Southeastern Section - 63rd Annual Meeting (10–11 April 2014)

Paper No. 6
Presentation Time: 8:00 AM-12:00 PM


REIS, Alex1, YOUNG, Allison L.1, ALTMAN, Zachary1, MEIER, Maximiliano2, SANSON-BARRERA, Anna2, HOCHULI, Peter A.2, BUCHER, Hugo2 and ALGEO, Thomas J.1, (1)Department of Geology, University of Cincinnati, 500 Geology-Physics Building, University of Cincinnati, Cincinnati, OH 45221, (2)Paleontological Institute and Museum, University of Zurich, Karl Schmid-Strasse 4, Zürich, 8006, Switzerland,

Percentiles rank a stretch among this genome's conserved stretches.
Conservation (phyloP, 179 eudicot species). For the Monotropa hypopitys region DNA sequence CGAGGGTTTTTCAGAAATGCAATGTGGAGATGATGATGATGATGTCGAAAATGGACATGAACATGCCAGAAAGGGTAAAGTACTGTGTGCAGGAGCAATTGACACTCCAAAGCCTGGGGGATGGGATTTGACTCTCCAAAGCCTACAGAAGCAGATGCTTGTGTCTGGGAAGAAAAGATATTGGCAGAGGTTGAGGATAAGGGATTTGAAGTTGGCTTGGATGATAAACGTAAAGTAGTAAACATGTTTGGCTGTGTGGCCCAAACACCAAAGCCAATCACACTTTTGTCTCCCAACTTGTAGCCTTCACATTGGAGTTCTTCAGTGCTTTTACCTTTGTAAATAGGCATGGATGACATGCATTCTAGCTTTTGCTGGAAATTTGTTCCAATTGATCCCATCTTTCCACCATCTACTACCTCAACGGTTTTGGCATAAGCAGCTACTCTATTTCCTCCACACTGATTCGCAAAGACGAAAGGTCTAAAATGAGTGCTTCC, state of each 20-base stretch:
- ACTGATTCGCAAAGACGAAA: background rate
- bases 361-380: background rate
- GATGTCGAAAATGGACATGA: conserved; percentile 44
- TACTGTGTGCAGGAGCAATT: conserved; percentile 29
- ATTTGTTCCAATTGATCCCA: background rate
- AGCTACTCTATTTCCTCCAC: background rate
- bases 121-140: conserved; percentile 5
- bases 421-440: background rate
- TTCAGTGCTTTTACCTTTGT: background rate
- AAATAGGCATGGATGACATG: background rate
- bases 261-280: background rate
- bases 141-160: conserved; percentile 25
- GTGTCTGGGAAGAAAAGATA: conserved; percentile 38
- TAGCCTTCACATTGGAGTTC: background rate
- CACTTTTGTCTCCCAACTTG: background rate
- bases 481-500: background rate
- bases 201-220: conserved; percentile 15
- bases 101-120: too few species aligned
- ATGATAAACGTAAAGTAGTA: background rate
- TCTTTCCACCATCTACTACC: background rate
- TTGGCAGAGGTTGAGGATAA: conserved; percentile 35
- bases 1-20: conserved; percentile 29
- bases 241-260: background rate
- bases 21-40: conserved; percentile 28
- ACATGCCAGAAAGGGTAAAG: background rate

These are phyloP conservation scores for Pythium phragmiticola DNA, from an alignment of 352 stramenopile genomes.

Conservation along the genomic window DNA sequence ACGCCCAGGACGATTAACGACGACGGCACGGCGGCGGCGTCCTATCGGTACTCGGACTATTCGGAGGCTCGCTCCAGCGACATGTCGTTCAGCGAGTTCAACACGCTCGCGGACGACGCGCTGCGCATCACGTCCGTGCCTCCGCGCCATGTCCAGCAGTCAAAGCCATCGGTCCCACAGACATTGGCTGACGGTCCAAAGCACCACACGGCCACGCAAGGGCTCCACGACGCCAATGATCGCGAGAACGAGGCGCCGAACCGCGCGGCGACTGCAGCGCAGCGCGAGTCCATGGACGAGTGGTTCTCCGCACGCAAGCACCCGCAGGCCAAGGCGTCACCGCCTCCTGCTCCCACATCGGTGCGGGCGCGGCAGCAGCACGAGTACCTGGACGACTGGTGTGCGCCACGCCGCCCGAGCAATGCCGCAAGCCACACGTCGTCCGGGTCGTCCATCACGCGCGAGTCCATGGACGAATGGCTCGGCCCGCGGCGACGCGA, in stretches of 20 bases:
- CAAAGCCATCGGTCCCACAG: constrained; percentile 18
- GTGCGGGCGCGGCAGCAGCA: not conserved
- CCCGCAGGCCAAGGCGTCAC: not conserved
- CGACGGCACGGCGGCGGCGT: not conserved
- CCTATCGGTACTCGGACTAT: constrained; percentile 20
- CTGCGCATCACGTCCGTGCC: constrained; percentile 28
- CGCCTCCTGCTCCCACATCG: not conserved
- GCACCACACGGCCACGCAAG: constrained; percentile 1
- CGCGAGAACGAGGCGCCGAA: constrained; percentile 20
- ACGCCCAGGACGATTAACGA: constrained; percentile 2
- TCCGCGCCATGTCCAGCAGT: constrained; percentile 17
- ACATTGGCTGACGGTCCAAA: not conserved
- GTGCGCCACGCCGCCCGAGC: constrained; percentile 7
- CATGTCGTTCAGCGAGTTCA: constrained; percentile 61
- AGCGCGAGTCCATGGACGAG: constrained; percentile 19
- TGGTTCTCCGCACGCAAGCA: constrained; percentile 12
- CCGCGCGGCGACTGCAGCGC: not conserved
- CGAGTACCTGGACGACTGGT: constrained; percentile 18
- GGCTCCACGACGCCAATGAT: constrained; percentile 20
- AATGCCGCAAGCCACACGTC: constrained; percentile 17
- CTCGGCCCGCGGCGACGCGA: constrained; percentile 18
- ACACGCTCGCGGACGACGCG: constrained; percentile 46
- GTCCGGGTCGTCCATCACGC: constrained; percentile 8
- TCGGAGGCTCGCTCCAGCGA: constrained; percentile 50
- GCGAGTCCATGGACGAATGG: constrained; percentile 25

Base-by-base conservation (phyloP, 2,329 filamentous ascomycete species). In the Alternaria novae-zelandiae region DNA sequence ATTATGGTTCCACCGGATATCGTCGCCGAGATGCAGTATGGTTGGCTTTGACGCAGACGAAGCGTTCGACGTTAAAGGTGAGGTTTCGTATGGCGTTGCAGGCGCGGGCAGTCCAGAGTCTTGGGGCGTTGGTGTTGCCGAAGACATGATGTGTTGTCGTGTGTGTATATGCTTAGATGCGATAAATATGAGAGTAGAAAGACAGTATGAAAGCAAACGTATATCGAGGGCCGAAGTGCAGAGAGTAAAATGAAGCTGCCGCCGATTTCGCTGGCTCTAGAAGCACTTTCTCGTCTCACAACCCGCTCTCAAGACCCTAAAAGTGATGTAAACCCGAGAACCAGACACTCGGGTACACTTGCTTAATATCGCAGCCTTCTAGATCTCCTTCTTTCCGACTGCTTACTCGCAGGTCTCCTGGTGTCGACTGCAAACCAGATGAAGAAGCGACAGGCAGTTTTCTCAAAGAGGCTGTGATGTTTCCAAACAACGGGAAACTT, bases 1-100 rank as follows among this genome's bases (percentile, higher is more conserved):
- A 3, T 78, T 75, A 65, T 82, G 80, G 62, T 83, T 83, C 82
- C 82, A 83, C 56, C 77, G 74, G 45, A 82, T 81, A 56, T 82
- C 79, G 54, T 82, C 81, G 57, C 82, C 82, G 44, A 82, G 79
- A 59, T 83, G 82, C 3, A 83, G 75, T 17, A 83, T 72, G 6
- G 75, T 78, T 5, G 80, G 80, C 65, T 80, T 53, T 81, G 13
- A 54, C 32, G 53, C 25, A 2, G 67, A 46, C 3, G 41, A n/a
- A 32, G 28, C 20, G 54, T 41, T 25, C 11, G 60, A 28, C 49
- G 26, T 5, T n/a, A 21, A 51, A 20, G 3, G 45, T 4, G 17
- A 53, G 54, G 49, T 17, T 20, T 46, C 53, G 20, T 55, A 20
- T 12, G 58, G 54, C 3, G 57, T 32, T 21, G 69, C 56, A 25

The 252-Ma Permian-Triassic boundary (PTB) crisis, which decimated marine and terrestrial biotas and was associated with a major thermal event linked to elevated atmospheric CO2 (Schneebeli-Hermann et al., 2013, Geology 41:579), has been extensively studied in low-latitude Tethyan sections but less so in high-latitude regions. In this study, we generated chemostratigraphic records for a composite section from Black Ridge West, Blue Elv, and Nasutdal in northeastern Greenland ranging from the late Changhsingian (Late Permian) Ravnefjeld Fm through the Griesbachian to mid-Dienerian (Early Triassic) Wordie Creek Fm. The entire succession was deposited in a rapidly subsiding marine rift basin that accumulated ~700 m of deltaic sediment in <1 million years, hence offering an unprecedented degree of resolution for chemostratigraphic studies. We generated major- and trace-element concentration data for >600 samples in this section, yielding a temporal resolution of <2000 years per sample. Our results document a major change in lithology at the end-Permian extinction horizon, marked by an increased flux of siliciclastics, a shift towards greater terrestrial chemical weathering intensity, the development of weakly reducing conditions, and possibly elevated marine productivity. These observations are consistent with an extreme warming event that commenced at the PTB and continued into the Early Triassic (Joachimski et al., 2012, Geology 40:195; Sun et al., 2012, Science 338:366; Romano et al., 2013, Nature Geoscience 6:57). The response of this high-latitude site to extreme Early Triassic warming thus differs in important respects from that of low-latitude Tethyan sites.